Monday, September 5, 2011

Country Living in China

I grew up in America’s farm country, Iowa and Illinois, with frequent trips to Indiana where I had relatives with a real-life farm. My hometown, Moline, is the headquarters of John Deere. Yet for all of that, my actual experience with farms mainly consists of driving past them with the windows up and my nose occasionally scrunched up in the classic, condescending grimace of a city boy smelling other people’s animals.

Those were American farms, though, at once more unobtrusive, human-friendly, and massively concentrated than Chinese agriculture. I’ve marveled at the Chinese way of farming since my first summer in-country, when I observed through the windows of speeding vehicles the tiny little carved-out spaces lush with green which seemed to spring from dusty orange clay.

Chinese farming is a paradox for me, at once phenomenally productive (filling the supermarkets of hungry Dalian every day) and desolate. The countryside is filled with the elderly, the youths having left for better-paying jobs and greater flexibility in the factory towns of China. But the young factory people must be fed by someone, and as far as I can tell it’s the old farm-hands who work the land and send their products to the factories, ironically being paid so little that their children must go off to the factories, work slavishly as laborers, and send their excess home to provide for their parents a living that the selling of farm products doesn’t. All these issues, grand and humble, came together for me when I went to visit Ma Lei’s family in the family village.

Ma Lei’s family is a demographic archetype. Her grandparents were born to local landowners, and therefore vastly wealthy by the standards of the early 1900s in northeastern China. There’s some sort of a story involving her paternal grandfather, now 90 years old, working with a bank from Hong Kong, but my Chinese isn’t up to actually following it. The parents still work the farm, though Ma Lei's father also works construction. Both Ma Lei and her younger brother have gone off to the cities for work.

I’d eat brambles to be able to hear and understand the family's stories, and I have redoubled my language studies in the hopes that I can one day commit the family story to print. I’ll have to do it before Ma Lei’s English is good enough to understand what I’m writing, though, because she tao yan’s any hint of my writing about her, or her family, or indeed about anything at all personal. She is aware that she’s engaged to a writer, and she knows that I write about stories from China, but I don’t think she has quite realized that means her.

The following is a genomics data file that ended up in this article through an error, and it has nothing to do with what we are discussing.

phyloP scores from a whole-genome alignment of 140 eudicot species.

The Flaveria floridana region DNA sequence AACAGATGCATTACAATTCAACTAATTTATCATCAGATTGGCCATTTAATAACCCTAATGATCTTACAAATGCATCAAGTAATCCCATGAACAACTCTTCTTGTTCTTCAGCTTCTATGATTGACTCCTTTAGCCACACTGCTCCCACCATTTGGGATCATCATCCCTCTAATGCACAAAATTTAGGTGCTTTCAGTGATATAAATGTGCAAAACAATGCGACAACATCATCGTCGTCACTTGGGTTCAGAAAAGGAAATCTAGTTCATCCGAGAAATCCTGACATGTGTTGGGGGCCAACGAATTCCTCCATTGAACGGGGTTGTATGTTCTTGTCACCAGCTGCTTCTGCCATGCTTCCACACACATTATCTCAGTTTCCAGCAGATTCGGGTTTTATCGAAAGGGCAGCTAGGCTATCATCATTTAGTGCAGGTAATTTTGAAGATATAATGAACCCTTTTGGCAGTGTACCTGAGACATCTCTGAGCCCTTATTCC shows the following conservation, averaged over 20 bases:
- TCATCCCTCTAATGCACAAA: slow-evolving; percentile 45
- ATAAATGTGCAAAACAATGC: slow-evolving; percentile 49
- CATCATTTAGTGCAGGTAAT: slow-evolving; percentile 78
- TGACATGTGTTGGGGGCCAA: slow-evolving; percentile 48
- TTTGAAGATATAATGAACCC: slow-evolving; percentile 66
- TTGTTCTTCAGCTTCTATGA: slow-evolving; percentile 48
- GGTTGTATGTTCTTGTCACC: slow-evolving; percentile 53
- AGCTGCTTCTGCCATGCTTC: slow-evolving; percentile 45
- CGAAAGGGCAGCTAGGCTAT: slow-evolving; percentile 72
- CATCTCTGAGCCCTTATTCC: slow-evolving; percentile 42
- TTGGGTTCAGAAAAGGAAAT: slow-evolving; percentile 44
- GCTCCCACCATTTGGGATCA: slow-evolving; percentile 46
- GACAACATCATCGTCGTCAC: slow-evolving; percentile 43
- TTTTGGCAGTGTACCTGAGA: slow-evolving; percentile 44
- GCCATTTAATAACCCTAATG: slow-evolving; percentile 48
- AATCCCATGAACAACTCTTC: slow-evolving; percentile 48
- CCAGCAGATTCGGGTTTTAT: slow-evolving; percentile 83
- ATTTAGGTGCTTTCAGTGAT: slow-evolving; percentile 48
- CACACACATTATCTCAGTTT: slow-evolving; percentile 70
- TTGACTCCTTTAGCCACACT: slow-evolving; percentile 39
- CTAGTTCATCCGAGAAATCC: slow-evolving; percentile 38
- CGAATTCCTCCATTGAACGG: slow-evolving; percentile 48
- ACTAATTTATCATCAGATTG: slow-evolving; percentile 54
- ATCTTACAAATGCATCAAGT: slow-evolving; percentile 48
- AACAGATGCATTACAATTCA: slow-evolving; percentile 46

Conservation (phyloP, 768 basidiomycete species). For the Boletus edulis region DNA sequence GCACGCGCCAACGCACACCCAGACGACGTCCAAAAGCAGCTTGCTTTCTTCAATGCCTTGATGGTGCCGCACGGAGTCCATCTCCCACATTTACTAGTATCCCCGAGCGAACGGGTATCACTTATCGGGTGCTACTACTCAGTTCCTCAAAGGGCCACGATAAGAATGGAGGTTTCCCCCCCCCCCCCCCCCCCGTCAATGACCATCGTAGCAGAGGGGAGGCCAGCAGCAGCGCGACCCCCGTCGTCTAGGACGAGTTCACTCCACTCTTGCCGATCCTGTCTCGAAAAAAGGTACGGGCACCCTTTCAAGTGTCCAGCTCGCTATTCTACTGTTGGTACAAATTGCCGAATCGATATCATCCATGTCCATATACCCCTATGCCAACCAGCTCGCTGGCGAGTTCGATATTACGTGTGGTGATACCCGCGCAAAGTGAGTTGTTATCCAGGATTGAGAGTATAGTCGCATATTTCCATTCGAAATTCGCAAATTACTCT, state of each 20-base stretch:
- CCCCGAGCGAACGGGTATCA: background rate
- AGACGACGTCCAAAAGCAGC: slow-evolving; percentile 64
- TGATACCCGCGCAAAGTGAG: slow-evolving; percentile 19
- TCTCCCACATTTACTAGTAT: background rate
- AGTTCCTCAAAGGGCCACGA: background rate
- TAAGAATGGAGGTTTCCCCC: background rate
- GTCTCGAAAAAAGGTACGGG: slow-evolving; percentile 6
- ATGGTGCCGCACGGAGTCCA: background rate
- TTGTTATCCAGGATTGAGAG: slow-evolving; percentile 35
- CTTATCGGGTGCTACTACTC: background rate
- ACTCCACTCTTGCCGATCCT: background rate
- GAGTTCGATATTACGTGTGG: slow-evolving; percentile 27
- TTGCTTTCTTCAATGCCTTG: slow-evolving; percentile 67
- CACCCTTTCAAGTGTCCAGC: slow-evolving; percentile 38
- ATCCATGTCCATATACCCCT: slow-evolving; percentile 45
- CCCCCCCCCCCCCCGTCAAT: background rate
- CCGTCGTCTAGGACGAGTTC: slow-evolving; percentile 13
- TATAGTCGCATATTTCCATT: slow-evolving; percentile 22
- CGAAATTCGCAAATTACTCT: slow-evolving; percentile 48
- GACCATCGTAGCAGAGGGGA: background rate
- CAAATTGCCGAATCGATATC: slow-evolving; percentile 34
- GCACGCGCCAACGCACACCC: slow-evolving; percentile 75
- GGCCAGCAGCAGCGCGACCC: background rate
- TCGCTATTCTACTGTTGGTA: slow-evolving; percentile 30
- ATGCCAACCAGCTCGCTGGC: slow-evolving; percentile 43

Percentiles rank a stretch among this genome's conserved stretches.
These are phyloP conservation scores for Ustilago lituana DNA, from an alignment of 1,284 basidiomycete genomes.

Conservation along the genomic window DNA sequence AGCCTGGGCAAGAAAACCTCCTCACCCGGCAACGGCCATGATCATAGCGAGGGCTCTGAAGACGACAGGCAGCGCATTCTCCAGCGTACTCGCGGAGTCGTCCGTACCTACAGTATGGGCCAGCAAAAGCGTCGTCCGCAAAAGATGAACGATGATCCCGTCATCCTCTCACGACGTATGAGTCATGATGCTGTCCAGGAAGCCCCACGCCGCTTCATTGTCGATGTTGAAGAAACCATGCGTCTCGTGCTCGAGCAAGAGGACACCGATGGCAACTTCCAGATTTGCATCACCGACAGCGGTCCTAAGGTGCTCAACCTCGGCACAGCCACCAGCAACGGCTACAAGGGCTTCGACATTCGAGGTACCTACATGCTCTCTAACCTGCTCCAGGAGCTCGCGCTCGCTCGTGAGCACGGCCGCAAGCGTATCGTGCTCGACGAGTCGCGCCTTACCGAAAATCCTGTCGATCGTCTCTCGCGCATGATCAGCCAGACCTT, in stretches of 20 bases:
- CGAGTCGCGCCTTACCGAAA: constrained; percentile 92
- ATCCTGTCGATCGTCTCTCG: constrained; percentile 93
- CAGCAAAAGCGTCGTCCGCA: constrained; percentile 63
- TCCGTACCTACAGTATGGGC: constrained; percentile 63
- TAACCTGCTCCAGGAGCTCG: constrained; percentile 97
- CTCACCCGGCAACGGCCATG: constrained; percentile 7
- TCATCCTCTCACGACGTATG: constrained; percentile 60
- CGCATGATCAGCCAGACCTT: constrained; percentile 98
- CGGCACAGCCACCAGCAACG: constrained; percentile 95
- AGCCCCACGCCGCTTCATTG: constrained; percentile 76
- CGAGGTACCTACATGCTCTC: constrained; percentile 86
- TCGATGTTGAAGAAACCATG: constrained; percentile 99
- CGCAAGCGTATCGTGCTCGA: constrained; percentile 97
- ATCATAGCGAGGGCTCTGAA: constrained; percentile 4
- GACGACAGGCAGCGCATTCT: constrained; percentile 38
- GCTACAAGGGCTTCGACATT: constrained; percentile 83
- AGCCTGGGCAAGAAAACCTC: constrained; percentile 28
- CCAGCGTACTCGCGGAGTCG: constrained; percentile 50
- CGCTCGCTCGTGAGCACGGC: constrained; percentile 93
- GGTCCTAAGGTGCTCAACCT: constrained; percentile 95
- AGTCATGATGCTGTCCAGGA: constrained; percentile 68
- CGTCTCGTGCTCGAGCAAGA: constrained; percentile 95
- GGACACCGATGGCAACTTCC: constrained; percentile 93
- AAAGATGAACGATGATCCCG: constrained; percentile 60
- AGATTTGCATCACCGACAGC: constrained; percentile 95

(Tao yan, by the way, is one of those magnificent Chinese terms that means a dozen different things. It’s sometimes joked by Chinese students of English that our language has ten different words for the same thing, whereas Chinese has one word for ten different things. What’s especially interesting to me, philosophically, is that Chinese often uses the same word for opposite relationships. Tao yan, for example, can mean “very bad,” “disgusting,” or “nasty,” when it’s used as an adjective. But as a verb, it means “hate” or “be disgusted by.” Couple this with the fact that verbs are often omitted from Chinese sentences, and “Wo tao yan” can mean either “I am disgusting” or “I am disgusted.”)

Ma Lei’s family had been rich, by local standards, and had owned land rented by others. Hence they were tao yan after the Revolution and the Mao Ze Dong wenti, as they call it — “the Mao Tze Deng problem.” There was a time when Ma Lei’s father and grandfather moved far north, to Jilin province, where Ma Lei was born. There was an incident during which Ma Lei’s sweet old Yeye (grandfather) was beaten with belts by a crowd of Cultural Revolutionaries. As Ma Lei tells the story, her father tracked down the instigators of that incident and gave them an eye for an eye, but I cannot verify that story. Ma Lei’s father is an unusually good man, that much I can see from his face, but the Cultural Revolution was a time when no one stood up for anyone else, and children frequently were the tormenters of their own parents.

Be that as it may, I knew a bit about Ma Lei's family before I went out to the family farm. I was amazed, though, at the life I saw there. I thought I would find a hardscrabble existence of poverty and deprivation. Instead, I found proud people with a very comfortable life and ample provisions.

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